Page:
With Hot Stove season underway, NBC Sports Chicago is taking a look at some of MLB’s top free agents and how they’d fit with the Cubs.
If Gerrit Cole is the No. 1 starting pitcher on the free agent market, Stephen Strasburg is 1-B. And like Cole, Strasburg is going to get paid handsomely this winter.
Strasburg opted out of his contract three days after the Nationals’ clinched the 2019 World Series — their first title in franchise history. Consequentially, the 31-year-old is forgoing the remaining four years and $100 million of the seven-year, $175 million extension he signed with the Nationals in May 2016.
Strasburg opting out doesn’t eliminate a possible return to the Nationals, but the move is a smart business decision on his part. He's earned a contract exceeding $200 million following a stellar 2019 in which he reaffirmed his status as one of the best pitchers in baseball. His numbers:
2019 regular season: 33 starts, 209 innings (first in NL), 3.32 ERA (2.91 in 15 second-half starts), 251 K
2019 postseason: 6 games (5 starts), 36 1/3 innings, 1.98 ERA, 47 K
In nine career postseason games (eight starts), Strasburg holds a 1.46 ERA with 71 strikeouts in 55 1/3 innings. In short, he’ll have no shortage of suitors on the open market.
Like last winter, the Cubs are in a tight position financially. Roster Resource estimates their 2020 luxury tax payroll will be nearly $220 million, excluding any potential offseason moves the North Siders make.
[RELATED: Where Cubs payroll stands as 2020 offseason ramps up]
Would the Cubs be willing to go deep into the luxury tax to sign Strasburg? Make no mistake, signing elite starting pitchers in their 30s to lucrative deals is a risk. There’s no telling how long they’ll pitch at a high level, and in the Cubs’ case specifically, Strasburg would put a major dent in their payroll. This would severely affect their ability to address other needs this offseason, such as second base, center field, the bullpen and the rotation.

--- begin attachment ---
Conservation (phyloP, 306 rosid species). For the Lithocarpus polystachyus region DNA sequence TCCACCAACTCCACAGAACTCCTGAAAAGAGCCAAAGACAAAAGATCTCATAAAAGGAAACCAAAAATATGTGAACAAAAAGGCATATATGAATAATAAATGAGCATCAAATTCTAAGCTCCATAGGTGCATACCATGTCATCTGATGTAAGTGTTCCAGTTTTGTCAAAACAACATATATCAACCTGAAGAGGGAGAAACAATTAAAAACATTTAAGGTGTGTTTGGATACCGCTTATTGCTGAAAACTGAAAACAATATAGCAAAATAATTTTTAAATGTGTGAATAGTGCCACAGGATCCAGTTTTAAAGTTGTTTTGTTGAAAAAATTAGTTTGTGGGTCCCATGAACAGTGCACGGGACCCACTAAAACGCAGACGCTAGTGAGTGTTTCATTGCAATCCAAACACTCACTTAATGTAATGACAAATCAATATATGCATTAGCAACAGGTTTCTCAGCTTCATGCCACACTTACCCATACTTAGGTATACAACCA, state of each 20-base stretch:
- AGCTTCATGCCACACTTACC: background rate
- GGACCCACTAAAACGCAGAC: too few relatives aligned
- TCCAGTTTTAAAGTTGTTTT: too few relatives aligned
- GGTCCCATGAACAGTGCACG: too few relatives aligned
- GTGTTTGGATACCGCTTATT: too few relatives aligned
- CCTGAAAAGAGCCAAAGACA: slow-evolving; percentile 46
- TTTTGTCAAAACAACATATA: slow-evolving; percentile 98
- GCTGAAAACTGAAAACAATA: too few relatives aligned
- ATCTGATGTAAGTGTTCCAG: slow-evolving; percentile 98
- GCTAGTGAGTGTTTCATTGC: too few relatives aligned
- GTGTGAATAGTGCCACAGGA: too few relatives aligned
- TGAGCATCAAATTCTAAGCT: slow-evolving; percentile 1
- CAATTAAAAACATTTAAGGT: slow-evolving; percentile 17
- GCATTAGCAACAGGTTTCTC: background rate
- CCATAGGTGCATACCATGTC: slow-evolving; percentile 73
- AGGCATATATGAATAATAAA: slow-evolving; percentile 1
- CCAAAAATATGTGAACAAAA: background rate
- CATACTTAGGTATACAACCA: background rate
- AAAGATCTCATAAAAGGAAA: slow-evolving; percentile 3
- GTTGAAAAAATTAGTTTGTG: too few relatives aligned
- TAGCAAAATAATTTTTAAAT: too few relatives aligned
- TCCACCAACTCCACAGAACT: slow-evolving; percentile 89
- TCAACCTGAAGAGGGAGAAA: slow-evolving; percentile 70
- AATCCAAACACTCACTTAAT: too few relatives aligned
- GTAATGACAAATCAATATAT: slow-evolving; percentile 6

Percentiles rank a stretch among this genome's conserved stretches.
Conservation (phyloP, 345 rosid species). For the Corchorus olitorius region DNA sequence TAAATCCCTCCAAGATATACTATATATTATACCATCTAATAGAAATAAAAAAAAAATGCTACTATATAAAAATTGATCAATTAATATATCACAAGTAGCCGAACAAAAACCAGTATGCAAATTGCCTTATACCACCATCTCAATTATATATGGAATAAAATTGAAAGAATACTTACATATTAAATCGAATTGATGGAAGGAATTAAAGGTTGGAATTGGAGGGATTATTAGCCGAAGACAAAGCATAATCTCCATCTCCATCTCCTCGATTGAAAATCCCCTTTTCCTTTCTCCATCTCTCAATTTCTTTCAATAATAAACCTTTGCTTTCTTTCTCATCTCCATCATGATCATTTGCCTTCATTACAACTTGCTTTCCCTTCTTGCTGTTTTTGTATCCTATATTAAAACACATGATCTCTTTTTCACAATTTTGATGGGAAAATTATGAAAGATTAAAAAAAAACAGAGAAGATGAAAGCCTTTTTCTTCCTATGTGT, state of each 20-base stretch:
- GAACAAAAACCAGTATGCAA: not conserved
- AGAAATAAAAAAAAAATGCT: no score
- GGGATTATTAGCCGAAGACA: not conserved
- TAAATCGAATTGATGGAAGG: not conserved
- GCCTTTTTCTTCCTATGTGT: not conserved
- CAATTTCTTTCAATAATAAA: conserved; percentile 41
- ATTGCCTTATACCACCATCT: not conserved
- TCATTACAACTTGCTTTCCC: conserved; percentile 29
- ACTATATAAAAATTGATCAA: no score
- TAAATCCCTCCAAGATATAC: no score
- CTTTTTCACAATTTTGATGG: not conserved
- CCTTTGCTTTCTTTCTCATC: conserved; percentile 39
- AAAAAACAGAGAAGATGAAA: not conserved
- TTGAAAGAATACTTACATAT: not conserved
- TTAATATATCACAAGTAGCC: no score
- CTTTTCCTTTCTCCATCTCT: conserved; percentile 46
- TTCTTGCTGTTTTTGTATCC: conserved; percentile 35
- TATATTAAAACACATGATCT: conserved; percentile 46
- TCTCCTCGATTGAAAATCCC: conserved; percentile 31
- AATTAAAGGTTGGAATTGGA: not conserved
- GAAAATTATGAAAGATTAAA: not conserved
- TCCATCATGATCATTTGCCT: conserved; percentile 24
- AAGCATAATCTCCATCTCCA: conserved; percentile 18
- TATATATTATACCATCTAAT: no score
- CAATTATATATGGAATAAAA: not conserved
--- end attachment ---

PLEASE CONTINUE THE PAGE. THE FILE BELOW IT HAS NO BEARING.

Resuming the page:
However, Strasburg would give the Cubs a formidable rotation trio — alongside Yu Darvish and Kyle Hendricks — to rival most teams in baseball. Admittedly, this is assuming Darvish puts together a full season equivalent to his 2019 second half and Hendricks finds a solution to his 2019 road woes.
The Cubs have infamously struggled to develop homegrown pitching under team president Theo Epstein and have pieced their rotation together via trades and free agency as a result. The organization hopes Adbert Alzolay will be a future rotation mainstay, but the 24-year-old has barely scratched the big-league surface. The Cubs have several rotation questions to answer in the not-so-distant future regardless:
-Cole Hamels is a free agent
-Tyler Chatwood, Jon Lester and José Quintana are signed through 2020
-Yu Darvish and Kyle Hendricks are signed through 2023
Note: Lester has a vesting option for 2021, should he pitch 200 innings in 2020 or 400 combined from 2019-20. Hendricks has a vesting option for 2024 if he finished in the top 3 of the 2020 Cy Young Award voting. Otherwise, it becomes a team option.
Besides pitching, Javier Báez, Kris Bryant, Anthony Rizzo (team option) and Kyle Schwarber are all set to hit free agency after 2021. Retaining each of those players is unrealistic, but the Cubs will need to have payroll space for a few of them, at the least.
Strasburg could help stabilize the Cubs rotation going forward, and money is coming off the books in the next few seasons. But signing him would impact the Cubs' ability to address other roster needs this winter and beyond. He's earned a lucrative contract, but fitting that on the Cubs payroll would be extremely tough to do.Click here to download the new MyTeams App by NBC Sports! Receive comprehensive coverage of the Cubs easily on your device.